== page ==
The progressive notion of a “living Constitution” has made self-government very challenging for individuals for decades. Now we are seeing what some argued months ago: the very notion of republican government and our ability to choose who governs us may be lost. Those who call themselves “conservatives,” especially “constitutional conservatives,” need to wake up to this reality.

Admittedly, Trump is not the champion of the Constitution many of us would have liked. He does not talk about the Constitution much. Like Reagan, he only invokes the Constitution when it suits his purposes. Even so, he seems to be restoring it without saying the word constitution. Perhaps we need less talk about the Constitution and more action to restore it.

It may be hard for conservatives that believe Trump is nothing but a con-man or a blundering buffoon. As to the former, Trump actually appears to be as he says he is, a man of his word. To the latter, I don’t know how anyone could argue it after he has won so much. But even if one must believe Trump is stupid, he has chosen to fight alongside those who are clearly not and who have a deep thoughts about politics.

If this does not convince you, as a thought experiment try assuming President Trump is a serious, intentional, and disciplined man who understands what is going on. Plenty of people assume the opposite, so it cannot hurt. Constitutional conservatives need to understand there are three essential political fights required to restore the Constitution.

Dismantling the Administrative State

The first and most urgent political fight to restore the Constitution is the fight against the bureaucrats of the administrative state. Trump has inspired a growing “resistance” inside of the executive branch that is a threat to the Constitution. Call them “career civil servants” if you want, but bureaucrats are really progressives who despise the Constitution. They are schooled in and professionally raised in progressivism to work within a structure built by progressivism.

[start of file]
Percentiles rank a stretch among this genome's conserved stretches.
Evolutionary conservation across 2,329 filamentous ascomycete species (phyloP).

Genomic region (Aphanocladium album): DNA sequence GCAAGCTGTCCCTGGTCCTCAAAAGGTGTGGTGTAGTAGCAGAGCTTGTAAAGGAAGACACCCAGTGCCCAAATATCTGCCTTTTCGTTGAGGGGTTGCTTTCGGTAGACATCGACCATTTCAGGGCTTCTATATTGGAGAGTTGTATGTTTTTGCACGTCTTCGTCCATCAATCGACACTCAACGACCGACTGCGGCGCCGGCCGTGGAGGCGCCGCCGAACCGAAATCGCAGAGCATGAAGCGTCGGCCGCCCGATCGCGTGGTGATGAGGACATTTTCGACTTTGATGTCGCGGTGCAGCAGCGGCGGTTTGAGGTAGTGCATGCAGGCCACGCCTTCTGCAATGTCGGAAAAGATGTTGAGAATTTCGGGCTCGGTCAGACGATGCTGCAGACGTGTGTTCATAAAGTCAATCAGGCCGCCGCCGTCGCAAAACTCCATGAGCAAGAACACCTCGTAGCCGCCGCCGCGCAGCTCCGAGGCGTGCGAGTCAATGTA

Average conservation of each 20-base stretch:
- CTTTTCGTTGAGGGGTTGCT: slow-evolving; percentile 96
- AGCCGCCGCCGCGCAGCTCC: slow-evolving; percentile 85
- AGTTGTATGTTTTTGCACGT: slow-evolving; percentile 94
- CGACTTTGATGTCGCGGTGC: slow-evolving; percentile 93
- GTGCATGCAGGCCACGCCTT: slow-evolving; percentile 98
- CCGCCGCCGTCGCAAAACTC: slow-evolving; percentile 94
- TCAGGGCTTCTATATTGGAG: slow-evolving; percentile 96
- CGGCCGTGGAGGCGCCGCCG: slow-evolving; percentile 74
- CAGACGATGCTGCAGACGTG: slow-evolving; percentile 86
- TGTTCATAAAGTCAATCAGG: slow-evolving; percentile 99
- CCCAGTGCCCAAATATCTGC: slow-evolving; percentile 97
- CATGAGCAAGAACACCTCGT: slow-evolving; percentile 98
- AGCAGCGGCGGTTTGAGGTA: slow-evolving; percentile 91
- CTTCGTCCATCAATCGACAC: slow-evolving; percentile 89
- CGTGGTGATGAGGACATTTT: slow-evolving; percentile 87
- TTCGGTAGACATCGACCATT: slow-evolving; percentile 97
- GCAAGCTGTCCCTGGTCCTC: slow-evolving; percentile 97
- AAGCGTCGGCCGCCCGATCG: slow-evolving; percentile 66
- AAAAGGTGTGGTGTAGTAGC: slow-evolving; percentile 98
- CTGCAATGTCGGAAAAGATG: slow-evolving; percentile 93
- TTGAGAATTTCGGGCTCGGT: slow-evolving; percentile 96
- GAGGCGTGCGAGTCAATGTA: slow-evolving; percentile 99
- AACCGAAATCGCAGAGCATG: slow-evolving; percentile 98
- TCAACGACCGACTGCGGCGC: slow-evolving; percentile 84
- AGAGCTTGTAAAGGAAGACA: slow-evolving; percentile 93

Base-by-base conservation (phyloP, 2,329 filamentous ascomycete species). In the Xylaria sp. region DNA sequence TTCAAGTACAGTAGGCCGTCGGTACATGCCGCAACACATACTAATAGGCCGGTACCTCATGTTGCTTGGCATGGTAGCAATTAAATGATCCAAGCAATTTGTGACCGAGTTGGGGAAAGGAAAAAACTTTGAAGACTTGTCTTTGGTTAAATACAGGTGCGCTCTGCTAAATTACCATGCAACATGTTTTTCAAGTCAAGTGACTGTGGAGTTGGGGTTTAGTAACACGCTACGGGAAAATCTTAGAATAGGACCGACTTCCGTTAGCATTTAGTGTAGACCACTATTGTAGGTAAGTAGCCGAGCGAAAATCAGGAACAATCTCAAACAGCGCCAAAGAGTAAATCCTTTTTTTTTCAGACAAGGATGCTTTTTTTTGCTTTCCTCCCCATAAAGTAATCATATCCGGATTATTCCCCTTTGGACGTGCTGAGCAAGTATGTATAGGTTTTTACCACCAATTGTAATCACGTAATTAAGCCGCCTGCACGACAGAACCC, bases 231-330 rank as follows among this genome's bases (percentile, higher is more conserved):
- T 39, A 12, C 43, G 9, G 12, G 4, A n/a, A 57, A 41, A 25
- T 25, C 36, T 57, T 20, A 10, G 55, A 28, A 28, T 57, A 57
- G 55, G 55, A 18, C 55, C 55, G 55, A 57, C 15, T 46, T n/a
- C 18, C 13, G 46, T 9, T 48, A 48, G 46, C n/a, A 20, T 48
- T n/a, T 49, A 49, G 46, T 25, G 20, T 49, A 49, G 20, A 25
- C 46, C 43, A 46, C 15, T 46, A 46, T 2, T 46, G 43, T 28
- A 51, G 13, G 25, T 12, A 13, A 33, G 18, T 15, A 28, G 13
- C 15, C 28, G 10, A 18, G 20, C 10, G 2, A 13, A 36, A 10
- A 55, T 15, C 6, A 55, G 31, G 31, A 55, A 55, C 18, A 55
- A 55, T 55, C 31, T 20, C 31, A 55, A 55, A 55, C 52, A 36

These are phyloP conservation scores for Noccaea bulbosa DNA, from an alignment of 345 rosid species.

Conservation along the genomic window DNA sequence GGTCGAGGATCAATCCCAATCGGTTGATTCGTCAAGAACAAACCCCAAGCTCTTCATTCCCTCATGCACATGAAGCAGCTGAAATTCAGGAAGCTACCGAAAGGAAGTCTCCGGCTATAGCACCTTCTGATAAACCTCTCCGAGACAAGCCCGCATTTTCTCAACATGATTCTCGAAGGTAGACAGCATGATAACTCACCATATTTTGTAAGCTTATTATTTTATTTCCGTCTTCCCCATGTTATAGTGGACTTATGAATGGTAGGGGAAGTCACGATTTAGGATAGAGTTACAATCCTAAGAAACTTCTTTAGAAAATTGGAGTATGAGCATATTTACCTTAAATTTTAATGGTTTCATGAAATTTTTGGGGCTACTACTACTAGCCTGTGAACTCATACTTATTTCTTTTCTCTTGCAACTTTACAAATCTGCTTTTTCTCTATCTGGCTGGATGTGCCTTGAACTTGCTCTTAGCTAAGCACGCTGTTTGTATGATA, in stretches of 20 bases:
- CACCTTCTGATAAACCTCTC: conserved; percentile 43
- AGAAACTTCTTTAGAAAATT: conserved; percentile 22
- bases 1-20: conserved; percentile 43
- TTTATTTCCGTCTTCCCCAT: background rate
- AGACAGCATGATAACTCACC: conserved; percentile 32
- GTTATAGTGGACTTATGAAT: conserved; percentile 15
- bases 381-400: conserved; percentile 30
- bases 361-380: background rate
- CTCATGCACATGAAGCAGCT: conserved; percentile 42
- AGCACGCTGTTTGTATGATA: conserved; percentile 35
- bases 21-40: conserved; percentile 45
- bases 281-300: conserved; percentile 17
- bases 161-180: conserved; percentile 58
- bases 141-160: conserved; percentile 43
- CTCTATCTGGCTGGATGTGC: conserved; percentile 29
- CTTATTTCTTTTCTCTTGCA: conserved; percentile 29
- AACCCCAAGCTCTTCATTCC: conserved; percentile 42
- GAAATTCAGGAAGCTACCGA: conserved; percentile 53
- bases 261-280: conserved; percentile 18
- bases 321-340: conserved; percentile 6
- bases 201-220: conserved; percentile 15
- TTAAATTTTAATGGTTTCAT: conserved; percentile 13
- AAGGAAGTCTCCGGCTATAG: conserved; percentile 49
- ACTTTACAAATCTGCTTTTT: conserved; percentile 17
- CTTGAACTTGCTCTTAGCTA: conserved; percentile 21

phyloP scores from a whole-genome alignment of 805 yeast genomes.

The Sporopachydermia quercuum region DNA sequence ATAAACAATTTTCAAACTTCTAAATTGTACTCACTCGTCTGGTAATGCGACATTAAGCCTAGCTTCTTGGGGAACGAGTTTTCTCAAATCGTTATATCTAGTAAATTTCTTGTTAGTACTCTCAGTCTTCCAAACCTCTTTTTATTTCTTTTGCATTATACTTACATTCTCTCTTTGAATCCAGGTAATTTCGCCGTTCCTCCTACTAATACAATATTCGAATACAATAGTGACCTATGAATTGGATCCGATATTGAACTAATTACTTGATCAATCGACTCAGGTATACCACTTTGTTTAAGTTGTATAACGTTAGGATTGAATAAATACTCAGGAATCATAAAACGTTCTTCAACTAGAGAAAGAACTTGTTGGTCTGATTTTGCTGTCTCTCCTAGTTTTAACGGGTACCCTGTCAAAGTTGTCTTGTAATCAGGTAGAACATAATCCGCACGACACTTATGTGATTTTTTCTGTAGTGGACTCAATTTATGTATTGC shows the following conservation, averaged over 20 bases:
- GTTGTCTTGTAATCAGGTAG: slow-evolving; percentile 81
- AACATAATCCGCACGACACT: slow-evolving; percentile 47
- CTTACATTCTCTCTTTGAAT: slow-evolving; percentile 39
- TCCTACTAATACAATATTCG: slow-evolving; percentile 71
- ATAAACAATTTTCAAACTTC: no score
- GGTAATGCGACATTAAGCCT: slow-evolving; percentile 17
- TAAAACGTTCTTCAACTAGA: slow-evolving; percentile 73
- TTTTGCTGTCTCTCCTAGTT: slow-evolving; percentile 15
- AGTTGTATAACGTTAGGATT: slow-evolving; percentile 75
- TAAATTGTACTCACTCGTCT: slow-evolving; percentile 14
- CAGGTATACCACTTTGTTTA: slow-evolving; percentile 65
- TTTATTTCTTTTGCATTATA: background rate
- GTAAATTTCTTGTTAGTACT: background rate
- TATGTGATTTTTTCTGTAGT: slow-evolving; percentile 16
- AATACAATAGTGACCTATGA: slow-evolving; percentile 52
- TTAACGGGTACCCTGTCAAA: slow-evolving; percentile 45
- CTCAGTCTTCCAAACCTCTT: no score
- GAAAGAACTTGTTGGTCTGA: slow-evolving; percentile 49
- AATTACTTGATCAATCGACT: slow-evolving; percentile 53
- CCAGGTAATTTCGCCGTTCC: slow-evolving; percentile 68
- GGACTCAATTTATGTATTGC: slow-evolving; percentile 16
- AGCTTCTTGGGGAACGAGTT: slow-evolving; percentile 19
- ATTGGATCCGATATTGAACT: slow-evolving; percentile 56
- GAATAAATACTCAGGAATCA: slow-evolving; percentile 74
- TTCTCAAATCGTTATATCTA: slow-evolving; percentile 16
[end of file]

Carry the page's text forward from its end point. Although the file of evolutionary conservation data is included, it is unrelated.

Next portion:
Progressives have infected every department of the executive branch, largely because it built most of the departments precisely so bureaucrats can run our lives for us. Progressivism is based on the claim that the modern world is so complex that men can no longer govern themselves. Instead of government “by the authority of the good people” of these United States, it is government by the authority of expertise.

This is why we often hear the charge of government being “politicized.” The governing that matters is the “administration” done by experts whom progressives want insulated from electoral politics. This separation of politics and administration leads to the common charge that non-experts who intrude upon the bureaucracy “politicize” things. Instead, representatives of the people should not forget their place and stick their noses in the world of the experts.

These expert bureaucrats are not elected, however, and their rule is contrary to the rule of law. Their offices meet James Madison’s “very definition of tyranny” in that “all powers, legislative, executive, and judiciary, [are] in the same hands” (as this cute video explains). As long as the administrative state and its army of experts hold this power, conservatives cannot make the claim that the Constitution rules. Moreover, so long as the experts think they can resist the people’s elected representatives, none of us can claim that the law rules and not men.

The resistance partly takes the form of petty tweets from weaker departments to stronger (though more anonymous and therefore more questionable) leaks from the bigger departments. Both of these efforts are meant to undermine the legitimacy of the duly elected president. They are signals from those within that bureaucrats are really in charge, not the president.

None of this should surprise us. It is well-known that “sometimes…executive agencies devote more attention to the protection of their own interests than to the policy agenda set by the president or the Congress.” One author spells it out very clearly: